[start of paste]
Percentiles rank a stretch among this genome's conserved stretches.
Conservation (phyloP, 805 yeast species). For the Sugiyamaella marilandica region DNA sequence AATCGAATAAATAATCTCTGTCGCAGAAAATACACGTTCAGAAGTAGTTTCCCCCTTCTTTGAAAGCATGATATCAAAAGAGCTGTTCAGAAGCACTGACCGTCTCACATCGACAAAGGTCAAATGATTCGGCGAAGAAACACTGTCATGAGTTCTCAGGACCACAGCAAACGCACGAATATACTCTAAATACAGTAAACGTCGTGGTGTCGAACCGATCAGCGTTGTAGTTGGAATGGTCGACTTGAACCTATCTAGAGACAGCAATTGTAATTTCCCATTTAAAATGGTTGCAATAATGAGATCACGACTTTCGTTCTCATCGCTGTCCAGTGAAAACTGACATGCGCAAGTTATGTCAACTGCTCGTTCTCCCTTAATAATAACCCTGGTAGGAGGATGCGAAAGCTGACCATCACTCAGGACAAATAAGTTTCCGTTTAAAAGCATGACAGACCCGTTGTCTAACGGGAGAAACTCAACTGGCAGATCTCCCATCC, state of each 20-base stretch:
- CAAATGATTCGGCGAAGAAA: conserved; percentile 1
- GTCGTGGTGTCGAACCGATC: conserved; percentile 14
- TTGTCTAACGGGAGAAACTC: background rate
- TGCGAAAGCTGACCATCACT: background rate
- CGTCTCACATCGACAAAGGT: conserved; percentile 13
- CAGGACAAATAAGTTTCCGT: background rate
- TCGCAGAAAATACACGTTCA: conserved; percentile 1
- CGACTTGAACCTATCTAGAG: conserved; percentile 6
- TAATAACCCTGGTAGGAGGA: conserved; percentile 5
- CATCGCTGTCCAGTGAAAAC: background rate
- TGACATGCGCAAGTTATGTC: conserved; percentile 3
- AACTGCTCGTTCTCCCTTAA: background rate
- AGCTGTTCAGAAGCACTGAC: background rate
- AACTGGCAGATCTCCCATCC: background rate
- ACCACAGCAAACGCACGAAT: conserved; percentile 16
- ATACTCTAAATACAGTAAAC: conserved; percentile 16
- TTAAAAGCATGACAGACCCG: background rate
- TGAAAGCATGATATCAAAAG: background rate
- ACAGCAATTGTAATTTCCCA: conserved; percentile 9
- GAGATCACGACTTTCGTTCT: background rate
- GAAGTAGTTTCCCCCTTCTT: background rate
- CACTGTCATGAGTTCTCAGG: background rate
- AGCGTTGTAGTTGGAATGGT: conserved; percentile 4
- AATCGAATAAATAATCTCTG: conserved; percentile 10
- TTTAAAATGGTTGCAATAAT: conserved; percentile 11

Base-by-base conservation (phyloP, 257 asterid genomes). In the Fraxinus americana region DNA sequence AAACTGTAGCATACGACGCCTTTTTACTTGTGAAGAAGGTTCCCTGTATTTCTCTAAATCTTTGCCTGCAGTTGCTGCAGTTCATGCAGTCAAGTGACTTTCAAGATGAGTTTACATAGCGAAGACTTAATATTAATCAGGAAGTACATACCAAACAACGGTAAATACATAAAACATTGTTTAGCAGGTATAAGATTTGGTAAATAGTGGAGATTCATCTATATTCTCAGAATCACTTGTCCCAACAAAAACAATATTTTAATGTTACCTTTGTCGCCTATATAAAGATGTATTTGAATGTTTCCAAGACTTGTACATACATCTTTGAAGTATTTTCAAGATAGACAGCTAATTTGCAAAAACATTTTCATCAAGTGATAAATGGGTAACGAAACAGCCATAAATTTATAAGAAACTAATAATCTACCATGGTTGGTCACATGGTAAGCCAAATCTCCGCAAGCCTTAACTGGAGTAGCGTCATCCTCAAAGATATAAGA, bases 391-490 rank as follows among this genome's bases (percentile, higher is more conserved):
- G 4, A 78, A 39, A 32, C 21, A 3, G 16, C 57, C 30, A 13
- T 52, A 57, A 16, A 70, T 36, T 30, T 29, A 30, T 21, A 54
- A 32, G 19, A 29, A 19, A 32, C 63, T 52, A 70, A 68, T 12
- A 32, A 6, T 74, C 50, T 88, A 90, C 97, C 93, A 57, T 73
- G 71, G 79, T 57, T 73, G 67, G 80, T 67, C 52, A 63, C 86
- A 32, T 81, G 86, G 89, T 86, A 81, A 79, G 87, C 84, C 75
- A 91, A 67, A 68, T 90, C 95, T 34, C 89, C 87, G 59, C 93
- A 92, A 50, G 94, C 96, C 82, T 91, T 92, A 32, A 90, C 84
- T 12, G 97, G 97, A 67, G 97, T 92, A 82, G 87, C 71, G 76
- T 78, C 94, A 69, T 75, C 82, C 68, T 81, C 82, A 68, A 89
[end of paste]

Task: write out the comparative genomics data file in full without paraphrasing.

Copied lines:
Percentiles rank a stretch among this genome's conserved stretches.
Conservation (phyloP, 805 yeast species). For the Sugiyamaella marilandica region DNA sequence AATCGAATAAATAATCTCTGTCGCAGAAAATACACGTTCAGAAGTAGTTTCCCCCTTCTTTGAAAGCATGATATCAAAAGAGCTGTTCAGAAGCACTGACCGTCTCACATCGACAAAGGTCAAATGATTCGGCGAAGAAACACTGTCATGAGTTCTCAGGACCACAGCAAACGCACGAATATACTCTAAATACAGTAAACGTCGTGGTGTCGAACCGATCAGCGTTGTAGTTGGAATGGTCGACTTGAACCTATCTAGAGACAGCAATTGTAATTTCCCATTTAAAATGGTTGCAATAATGAGATCACGACTTTCGTTCTCATCGCTGTCCAGTGAAAACTGACATGCGCAAGTTATGTCAACTGCTCGTTCTCCCTTAATAATAACCCTGGTAGGAGGATGCGAAAGCTGACCATCACTCAGGACAAATAAGTTTCCGTTTAAAAGCATGACAGACCCGTTGTCTAACGGGAGAAACTCAACTGGCAGATCTCCCATCC, state of each 20-base stretch:
- CAAATGATTCGGCGAAGAAA: conserved; percentile 1
- GTCGTGGTGTCGAACCGATC: conserved; percentile 14
- TTGTCTAACGGGAGAAACTC: background rate
- TGCGAAAGCTGACCATCACT: background rate
- CGTCTCACATCGACAAAGGT: conserved; percentile 13
- CAGGACAAATAAGTTTCCGT: background rate
- TCGCAGAAAATACACGTTCA: conserved; percentile 1
- CGACTTGAACCTATCTAGAG: conserved; percentile 6
- TAATAACCCTGGTAGGAGGA: conserved; percentile 5
- CATCGCTGTCCAGTGAAAAC: background rate
- TGACATGCGCAAGTTATGTC: conserved; percentile 3
- AACTGCTCGTTCTCCCTTAA: background rate
- AGCTGTTCAGAAGCACTGAC: background rate
- AACTGGCAGATCTCCCATCC: background rate
- ACCACAGCAAACGCACGAAT: conserved; percentile 16
- ATACTCTAAATACAGTAAAC: conserved; percentile 16
- TTAAAAGCATGACAGACCCG: background rate
- TGAAAGCATGATATCAAAAG: background rate
- ACAGCAATTGTAATTTCCCA: conserved; percentile 9
- GAGATCACGACTTTCGTTCT: background rate
- GAAGTAGTTTCCCCCTTCTT: background rate
- CACTGTCATGAGTTCTCAGG: background rate
- AGCGTTGTAGTTGGAATGGT: conserved; percentile 4
- AATCGAATAAATAATCTCTG: conserved; percentile 10
- TTTAAAATGGTTGCAATAAT: conserved; percentile 11

Base-by-base conservation (phyloP, 257 asterid genomes). In the Fraxinus americana region DNA sequence AAACTGTAGCATACGACGCCTTTTTACTTGTGAAGAAGGTTCCCTGTATTTCTCTAAATCTTTGCCTGCAGTTGCTGCAGTTCATGCAGTCAAGTGACTTTCAAGATGAGTTTACATAGCGAAGACTTAATATTAATCAGGAAGTACATACCAAACAACGGTAAATACATAAAACATTGTTTAGCAGGTATAAGATTTGGTAAATAGTGGAGATTCATCTATATTCTCAGAATCACTTGTCCCAACAAAAACAATATTTTAATGTTACCTTTGTCGCCTATATAAAGATGTATTTGAATGTTTCCAAGACTTGTACATACATCTTTGAAGTATTTTCAAGATAGACAGCTAATTTGCAAAAACATTTTCATCAAGTGATAAATGGGTAACGAAACAGCCATAAATTTATAAGAAACTAATAATCTACCATGGTTGGTCACATGGTAAGCCAAATCTCCGCAAGCCTTAACTGGAGTAGCGTCATCCTCAAAGATATAAGA, bases 391-490 rank as follows among this genome's bases (percentile, higher is more conserved):
- G 4, A 78, A 39, A 32, C 21, A 3, G 16, C 57, C 30, A 13
- T 52, A 57, A 16, A 70, T 36, T 30, T 29, A 30, T 21, A 54
- A 32, G 19, A 29, A 19, A 32, C 63, T 52, A 70, A 68, T 12
- A 32, A 6, T 74, C 50, T 88, A 90, C 97, C 93, A 57, T 73
- G 71, G 79, T 57, T 73, G 67, G 80, T 67, C 52, A 63, C 86
- A 32, T 81, G 86, G 89, T 86, A 81, A 79, G 87, C 84, C 75
- A 91, A 67, A 68, T 90, C 95, T 34, C 89, C 87, G 59, C 93
- A 92, A 50, G 94, C 96, C 82, T 91, T 92, A 32, A 90, C 84
- T 12, G 97, G 97, A 67, G 97, T 92, A 82, G 87, C 71, G 76
- T 78, C 94, A 69, T 75, C 82, C 68, T 81, C 82, A 68, A 89